For more information, visit: https://usefathom.com/
Clicky has become a popular alternative to GA4 as it offers a feature-rich free version as well as various Paid plans.
It offers the basic analytics data like number of visits, time on site etc… and also boasts what it calls the “best bot detection in the business” – which helps to reduce the amount of referral spam you see in your reports.
Clicky also monitors your website and sends you alerts when it is down.
In terms of the user interface, it is a bit ‘old school’, but if you want a cheap and effective alternative to GA4 then Clicky takes some beating.
For more information, visit: https://clicky.com/
Woopra is an analytics package that provides information on the customer journey across your website.
One of its best features is the number of integrations with third-party apps like Mailchimp, Zapier, Salesforce, WordPress, Google Ads and much more.
For more information, visit: https://www.woopra.com/
GoSquared is a solid web analytics platform that has been designed primarily for ease of use.
Features include session recordings, funnel analysis and heatmaps, while it also boasts some robust privacy settings such as IP anonymisation and consent management.
The Starter package costs just £9 per month, so it’s a great option for those looking for basic analytics data at a low cost.
For more information, visit: https://www.gosquared.com/analytics/
If your business is primarily based around selling digital products, then Mixpanel could be the analytics solution for you.
It goes beyond just traffic analytics data to give help you identify real-time trends regarding user behaviour on your website, allowing you to make better decisions.
For more information, visit: https://mixpanel.com/
Plausible sells itself as an “Easy to use and privacy-friendly Google Analytics alternative”, and the platform is certainly a leader in the market of lightweight, privacy focused analytics tools.
While this helps comply with GDPR, it does compromise the functionality of the tool, which only tracks basic data points like pageviews and traffic referral information.
For more information, visit: https://plausible.io/
Part of the Adobe Experience Cloud, Adobe Analytics offers granular data analysis of any point in the customer journey.
It promises unique insights based on in-depth analysis, predictive intelligence and versatile reporting to help you build better customer experiences.
For more information, visit: https://business.adobe.com/uk/products/analytics/adobe-analytics.html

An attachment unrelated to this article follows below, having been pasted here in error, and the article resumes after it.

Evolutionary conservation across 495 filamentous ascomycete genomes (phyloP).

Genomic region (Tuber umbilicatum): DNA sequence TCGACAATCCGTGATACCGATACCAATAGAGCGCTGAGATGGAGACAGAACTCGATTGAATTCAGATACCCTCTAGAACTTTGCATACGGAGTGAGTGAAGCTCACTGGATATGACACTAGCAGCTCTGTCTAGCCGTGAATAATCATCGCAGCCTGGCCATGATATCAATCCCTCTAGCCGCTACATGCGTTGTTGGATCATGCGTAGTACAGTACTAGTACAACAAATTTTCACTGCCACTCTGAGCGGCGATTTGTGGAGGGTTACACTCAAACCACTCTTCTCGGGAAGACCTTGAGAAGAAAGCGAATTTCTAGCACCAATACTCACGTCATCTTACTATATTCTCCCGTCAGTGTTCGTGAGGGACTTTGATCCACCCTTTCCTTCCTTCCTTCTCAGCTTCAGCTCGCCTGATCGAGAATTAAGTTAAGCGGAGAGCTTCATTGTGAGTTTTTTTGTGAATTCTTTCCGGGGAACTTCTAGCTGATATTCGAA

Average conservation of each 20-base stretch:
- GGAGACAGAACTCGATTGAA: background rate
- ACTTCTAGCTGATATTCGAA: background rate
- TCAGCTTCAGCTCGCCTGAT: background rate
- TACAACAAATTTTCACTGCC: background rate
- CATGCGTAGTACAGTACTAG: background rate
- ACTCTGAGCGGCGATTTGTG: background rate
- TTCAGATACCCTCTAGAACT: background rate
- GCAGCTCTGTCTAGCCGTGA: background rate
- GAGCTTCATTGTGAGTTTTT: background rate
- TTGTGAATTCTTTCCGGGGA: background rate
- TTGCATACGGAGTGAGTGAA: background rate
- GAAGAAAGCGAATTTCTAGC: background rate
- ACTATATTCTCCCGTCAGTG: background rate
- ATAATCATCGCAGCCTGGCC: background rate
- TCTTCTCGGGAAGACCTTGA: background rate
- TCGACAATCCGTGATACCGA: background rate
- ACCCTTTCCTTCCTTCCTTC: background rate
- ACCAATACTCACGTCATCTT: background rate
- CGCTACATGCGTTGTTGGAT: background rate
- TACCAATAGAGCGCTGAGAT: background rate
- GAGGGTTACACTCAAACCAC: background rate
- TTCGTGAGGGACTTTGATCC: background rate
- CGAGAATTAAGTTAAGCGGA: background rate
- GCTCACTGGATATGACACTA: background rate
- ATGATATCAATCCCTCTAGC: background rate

With Kissmetrics you can track and analyse user behaviour based on the first-party data it collects from either your website or app.
In their words, the platform offers “Simple analytics that track human behaviour to increase revenue”, so you get features like heatmaps, funnel analysis and session recordings as standard.
However, with plans starting at $199 per month for up to 2.5m recorded sessions, it is a bit more expensive than most tools on this list.
For more information, visit: https://www.kissmetrics.io/
Similar to GA4, PostHog is an event-based analytics platform that includes product analytics, session recording and A/B testing.
It is an open-source platform that is aimed at product and engineering teams seeking deep insights into how users use their product – so is not really suited to casual users looking to track basic web traffic data.
For more information, visit: https://posthog.com/
Counter is another open-source analytics tool which uses a unique “pay what you want” pricing structure.
Similar to Fathom and Plausible, Counter is heavily privacy-focused and has very basic tracking and measurement features. In their words it is, “Web Analytics made simple and therefore privacy-friendly.”
As it is effectively free though, it’s a great starting point for those looking to try different analytics platforms to GA4.
For more information, visit: https://counter.dev/
Wide Angle integrates with all popular CMS’ like WordPress, Squarespace, Wix, Ghost and more.
It is very privacy-oriented, allowing you to process certain private information with user consent, although you don’t need to have a cookie banner on your website.
For more information, visit: https://wideangle.co/
StatCounter is another web analytics tool that gives you all the basic data, but it also has some interesting added features. For example, it can help you detect click fraud on any paid ads you are running and can also notify you when an important visitor e.g. a past customer or lead, returns to your website.
It also integrates with Google Ads to help you track the conversion rates of your landing pages.
For more information, visit: https://statcounter.com/
Publytics bills itself as “the Google Analytics alternative built for publishers”, allowing users to monitor their editorial team to get accurate data on which authors, categories and posts are the best performing.
For more information, visit: https://publytics.net/
Leadfeeder integrates with Google Analytics and enhances the data and reports you get from it, so it is not a direct ‘alternative’ to GA4.
However, it is a very good enhancement for users who are looking to get better insight into their visitors and tools to turn visitors into sales leads.
For more information, visit: https://www.leadfeeder.com/
Clarity from Microsoft
Clarity is a free and easy-to-use analytics tool that captures how real people actually use your site.
With Clarity you can summarise data in a convenient user dashboard with all the basic analytics data you need, including heatmaps and session recordings.
For more information, visit: https://clarity.microsoft.com/
About the Author
Luke Glassford is an SEO expert with over 15 years’ experience.
During his time working in SEO, Luke has set-up an SEO agency, worked as an in-house SEO for a major national company and managed his own successful SEO consultancy - using a lot of different SEO tools along the way!